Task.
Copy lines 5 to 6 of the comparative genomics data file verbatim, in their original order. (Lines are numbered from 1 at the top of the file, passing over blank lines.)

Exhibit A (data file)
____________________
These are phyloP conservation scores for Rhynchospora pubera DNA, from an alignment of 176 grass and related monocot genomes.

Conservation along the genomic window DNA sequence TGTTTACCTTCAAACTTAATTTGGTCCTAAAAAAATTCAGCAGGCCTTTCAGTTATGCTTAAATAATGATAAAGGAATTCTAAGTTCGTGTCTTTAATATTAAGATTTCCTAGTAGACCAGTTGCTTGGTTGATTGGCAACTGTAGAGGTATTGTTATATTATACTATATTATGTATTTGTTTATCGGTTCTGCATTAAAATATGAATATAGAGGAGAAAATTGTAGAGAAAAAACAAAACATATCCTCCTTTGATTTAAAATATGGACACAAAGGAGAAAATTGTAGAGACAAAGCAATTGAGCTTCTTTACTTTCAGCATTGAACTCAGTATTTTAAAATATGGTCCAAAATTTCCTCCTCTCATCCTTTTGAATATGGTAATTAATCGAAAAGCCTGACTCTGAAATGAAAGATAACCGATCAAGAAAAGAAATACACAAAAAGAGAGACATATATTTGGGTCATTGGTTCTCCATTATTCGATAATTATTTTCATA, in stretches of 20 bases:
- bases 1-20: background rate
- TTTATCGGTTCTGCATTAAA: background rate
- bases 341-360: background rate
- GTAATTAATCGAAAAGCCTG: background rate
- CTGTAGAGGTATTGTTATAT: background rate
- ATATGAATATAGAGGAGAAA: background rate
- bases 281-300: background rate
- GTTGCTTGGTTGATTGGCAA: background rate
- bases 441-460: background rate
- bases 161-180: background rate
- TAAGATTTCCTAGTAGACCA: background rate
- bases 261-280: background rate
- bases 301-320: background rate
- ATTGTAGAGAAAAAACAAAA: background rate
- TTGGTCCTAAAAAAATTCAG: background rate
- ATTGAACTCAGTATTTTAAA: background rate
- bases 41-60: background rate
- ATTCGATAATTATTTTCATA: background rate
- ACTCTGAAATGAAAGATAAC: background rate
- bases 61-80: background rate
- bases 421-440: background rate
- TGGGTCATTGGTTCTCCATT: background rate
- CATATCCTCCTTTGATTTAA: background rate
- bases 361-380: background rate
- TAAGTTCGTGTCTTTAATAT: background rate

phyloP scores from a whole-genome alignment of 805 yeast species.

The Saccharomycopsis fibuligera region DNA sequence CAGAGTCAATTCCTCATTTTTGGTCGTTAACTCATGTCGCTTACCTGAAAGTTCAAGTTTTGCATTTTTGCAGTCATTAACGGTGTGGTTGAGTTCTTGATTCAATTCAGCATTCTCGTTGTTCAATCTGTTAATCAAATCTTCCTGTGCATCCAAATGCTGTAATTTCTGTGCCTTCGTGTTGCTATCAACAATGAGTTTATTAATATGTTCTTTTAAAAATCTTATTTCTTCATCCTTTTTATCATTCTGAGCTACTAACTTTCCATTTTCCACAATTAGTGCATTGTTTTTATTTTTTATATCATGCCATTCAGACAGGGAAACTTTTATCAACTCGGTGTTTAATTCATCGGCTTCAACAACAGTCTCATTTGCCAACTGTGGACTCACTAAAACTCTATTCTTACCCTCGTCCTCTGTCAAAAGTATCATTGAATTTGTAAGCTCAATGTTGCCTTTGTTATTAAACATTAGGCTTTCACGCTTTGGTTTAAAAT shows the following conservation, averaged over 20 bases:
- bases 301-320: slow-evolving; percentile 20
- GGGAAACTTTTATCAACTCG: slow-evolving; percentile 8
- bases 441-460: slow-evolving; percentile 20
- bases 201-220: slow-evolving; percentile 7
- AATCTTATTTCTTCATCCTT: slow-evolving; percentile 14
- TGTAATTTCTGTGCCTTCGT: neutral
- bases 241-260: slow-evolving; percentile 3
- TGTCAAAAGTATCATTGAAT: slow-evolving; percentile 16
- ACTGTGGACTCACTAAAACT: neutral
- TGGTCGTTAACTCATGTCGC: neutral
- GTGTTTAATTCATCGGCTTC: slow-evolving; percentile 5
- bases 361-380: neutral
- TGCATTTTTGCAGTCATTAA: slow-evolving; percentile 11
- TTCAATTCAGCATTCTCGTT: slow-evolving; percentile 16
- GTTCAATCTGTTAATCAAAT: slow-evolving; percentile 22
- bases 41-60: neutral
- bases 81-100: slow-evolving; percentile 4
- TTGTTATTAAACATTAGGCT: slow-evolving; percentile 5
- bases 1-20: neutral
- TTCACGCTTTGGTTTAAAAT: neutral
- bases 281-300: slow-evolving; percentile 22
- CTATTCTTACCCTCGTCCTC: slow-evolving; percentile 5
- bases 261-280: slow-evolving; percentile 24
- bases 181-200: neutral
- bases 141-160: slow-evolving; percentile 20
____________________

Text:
- bases 341-360: background rate
- GTAATTAATCGAAAAGCCTG: background rate